A dew days ago I received my 2010 Census form in the mail. Being that I spent a summer working as an enumerator for the 1980 Census this decennial population count has some sentimental value to me.
But I'm also aware that one of the major reasons why we do it in addition to wanting to know exactly how many peeps we have living in the states is wrapped in politics.
Congressional districts are determined by population. The more peeps you count, the more congressional seats your state gets.
That's also true about federal funding as well. The more people in your area that turn in the forms, the more of your federal tax dollars you mget back for local projects.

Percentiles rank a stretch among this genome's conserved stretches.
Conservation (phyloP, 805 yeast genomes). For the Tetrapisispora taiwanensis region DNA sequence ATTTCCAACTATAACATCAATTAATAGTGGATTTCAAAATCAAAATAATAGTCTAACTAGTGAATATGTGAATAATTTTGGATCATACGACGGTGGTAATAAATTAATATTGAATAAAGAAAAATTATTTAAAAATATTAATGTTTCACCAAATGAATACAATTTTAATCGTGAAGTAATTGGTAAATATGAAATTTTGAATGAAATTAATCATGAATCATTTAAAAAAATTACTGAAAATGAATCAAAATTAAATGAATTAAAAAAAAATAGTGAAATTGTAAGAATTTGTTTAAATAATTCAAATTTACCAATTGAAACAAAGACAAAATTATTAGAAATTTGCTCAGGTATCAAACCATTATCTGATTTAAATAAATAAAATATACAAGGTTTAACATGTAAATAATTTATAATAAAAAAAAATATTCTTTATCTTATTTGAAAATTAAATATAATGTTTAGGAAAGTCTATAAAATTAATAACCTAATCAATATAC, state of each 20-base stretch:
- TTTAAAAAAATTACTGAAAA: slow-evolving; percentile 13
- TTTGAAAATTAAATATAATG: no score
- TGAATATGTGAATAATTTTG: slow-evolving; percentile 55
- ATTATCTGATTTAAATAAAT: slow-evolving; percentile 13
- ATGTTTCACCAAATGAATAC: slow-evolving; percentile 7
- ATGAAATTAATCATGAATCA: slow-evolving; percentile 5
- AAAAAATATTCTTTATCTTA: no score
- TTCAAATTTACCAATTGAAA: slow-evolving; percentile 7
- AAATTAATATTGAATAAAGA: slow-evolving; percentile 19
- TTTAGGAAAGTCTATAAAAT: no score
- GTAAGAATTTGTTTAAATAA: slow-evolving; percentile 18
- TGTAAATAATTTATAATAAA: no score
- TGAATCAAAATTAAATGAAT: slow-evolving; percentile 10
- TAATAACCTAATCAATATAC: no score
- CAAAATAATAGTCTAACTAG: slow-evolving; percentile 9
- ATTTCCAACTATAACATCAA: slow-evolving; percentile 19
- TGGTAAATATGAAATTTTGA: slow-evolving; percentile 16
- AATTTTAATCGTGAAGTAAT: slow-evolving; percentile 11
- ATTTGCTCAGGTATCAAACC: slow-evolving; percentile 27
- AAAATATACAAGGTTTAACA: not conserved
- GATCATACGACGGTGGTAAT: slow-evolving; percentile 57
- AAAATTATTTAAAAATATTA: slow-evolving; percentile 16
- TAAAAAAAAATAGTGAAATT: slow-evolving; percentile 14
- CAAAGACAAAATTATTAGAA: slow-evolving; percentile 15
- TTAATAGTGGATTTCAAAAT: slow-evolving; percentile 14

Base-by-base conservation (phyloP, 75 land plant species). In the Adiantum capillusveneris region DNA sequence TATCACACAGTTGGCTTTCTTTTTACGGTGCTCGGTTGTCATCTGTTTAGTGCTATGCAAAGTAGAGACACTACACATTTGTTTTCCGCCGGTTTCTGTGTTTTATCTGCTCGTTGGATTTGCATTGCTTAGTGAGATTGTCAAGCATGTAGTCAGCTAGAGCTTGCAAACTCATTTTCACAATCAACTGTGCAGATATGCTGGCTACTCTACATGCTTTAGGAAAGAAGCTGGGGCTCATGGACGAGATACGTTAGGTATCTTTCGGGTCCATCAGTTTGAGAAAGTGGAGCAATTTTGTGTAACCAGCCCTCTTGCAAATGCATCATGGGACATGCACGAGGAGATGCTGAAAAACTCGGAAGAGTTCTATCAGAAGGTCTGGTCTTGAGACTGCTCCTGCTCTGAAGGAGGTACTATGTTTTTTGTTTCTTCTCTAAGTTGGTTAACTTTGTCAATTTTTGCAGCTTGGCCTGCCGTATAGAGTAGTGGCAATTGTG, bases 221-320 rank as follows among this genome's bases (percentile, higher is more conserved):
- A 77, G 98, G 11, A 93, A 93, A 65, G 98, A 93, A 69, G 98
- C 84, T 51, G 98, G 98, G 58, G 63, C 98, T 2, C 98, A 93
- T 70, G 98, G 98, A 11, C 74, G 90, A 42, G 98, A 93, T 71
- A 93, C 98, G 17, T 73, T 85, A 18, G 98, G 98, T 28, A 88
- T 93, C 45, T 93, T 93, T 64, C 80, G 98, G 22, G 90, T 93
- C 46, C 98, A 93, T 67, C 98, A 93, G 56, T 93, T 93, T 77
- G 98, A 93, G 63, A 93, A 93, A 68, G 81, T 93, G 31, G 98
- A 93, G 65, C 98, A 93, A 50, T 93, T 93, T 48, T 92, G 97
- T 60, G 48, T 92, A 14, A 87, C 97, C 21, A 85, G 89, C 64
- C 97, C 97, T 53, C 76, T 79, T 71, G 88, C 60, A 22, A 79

There's also one other benefit of it as well that you won't see for 72 years, but your ancestors will.
When I was researching my family history back in 1998, the 1920 Census data had just been released for public perusing. I was at the Clayton Genealogical Library poring through Fort Bend County data looking for my great great grandmother's name.
I then realized after two hours I needed to look in the 1910 census data for Fort Bend County, and began sifting through it.
I found what I was looking for 30 minutes later, and I began to cry when I did so.
I'd found my paternal great grandmother and great-great grandparents. In the process I discovered that my great great great grandmother was born in Kentucky.
It was another piece in my family history puzzle, and it came thanks to perusing census data.
So fill it out the census form and send it back. Not only will your community and state thank you for it, your ancestors will 72 years from now.
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